Each inductee is presented by a current Hall of Famer. Jordan was enshrined last year.
"I can't think of a better person to do it," Pippen told the Bulls' website, which first reported the news on Monday. "Michael is someone I shared my career with, accomplishing most of what I have accomplished thus far. He was a great teammate, teacher and admirer. I'm excited to have an opportunity to be the first person that he has presented into the Hall of Fame. I figure if anyone deserves to be on the stage with me, it's him."
The duo won six NBA titles together with the Bulls in the 1990s. Pippen, like Jordan, was named one of the NBA's 50 greatest players. In addition to the NBA titles, Pippen won two Olympic gold medals, made seven All-Star teams and was an eight-time selection on the all-defensive first team.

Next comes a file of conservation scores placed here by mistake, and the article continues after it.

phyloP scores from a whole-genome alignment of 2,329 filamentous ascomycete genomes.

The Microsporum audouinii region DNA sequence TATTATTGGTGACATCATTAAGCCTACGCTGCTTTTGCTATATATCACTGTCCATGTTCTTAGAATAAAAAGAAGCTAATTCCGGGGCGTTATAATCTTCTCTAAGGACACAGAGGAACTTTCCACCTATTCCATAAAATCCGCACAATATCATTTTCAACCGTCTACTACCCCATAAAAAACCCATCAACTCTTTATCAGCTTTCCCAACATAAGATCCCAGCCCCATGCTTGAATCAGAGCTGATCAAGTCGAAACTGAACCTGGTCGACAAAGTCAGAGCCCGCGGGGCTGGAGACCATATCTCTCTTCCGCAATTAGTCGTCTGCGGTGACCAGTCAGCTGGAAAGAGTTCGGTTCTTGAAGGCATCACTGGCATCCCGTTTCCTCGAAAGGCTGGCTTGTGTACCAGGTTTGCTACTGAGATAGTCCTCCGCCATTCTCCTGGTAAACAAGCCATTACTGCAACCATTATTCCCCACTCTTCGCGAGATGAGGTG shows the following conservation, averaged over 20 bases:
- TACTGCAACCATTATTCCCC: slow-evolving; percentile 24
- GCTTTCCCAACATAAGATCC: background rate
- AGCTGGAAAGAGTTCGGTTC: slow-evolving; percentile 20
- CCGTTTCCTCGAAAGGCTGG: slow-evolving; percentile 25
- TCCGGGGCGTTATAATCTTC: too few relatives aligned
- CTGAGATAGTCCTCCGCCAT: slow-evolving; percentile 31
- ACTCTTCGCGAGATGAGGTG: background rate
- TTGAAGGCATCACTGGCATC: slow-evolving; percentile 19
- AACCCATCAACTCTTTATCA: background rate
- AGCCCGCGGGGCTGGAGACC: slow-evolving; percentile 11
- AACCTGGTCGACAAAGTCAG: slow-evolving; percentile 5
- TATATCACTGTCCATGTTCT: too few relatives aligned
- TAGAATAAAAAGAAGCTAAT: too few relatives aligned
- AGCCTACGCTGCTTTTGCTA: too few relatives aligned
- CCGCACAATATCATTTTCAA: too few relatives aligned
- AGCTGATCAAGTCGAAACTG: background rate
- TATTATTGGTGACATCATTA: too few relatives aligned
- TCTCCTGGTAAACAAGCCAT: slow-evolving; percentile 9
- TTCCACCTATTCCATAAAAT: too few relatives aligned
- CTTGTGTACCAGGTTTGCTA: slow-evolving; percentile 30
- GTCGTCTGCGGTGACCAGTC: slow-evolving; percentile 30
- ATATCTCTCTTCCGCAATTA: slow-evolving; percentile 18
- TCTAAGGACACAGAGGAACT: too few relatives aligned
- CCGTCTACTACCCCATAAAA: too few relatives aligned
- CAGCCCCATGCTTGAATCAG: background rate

Pippen and Jordan were part of the Dream Team that highlights the class along with Karl Malone and the 1960 U.S. Olympic team. Malone will be presented by former Knicks center Willis Reed.
Pippen will arrive in Springfield on Thursday to attend a Hall of Fame reception in advance of Friday's ceremony.
"I'm looking forward to it all," Pippen told Bulls.com. "To be around my teammates, who were always so supportive, will mean a lot. I can't wait for that moment when I'm up on the stage. It's a very exciting week for me, and I'm ready to embrace it all. It signifies closing the book on my playing career, so I want to take a deep breath, cherish it, and be thankful."
Pippen returned to the Bulls last month as a team ambassador.
Information from The Associated Press contributed to this report.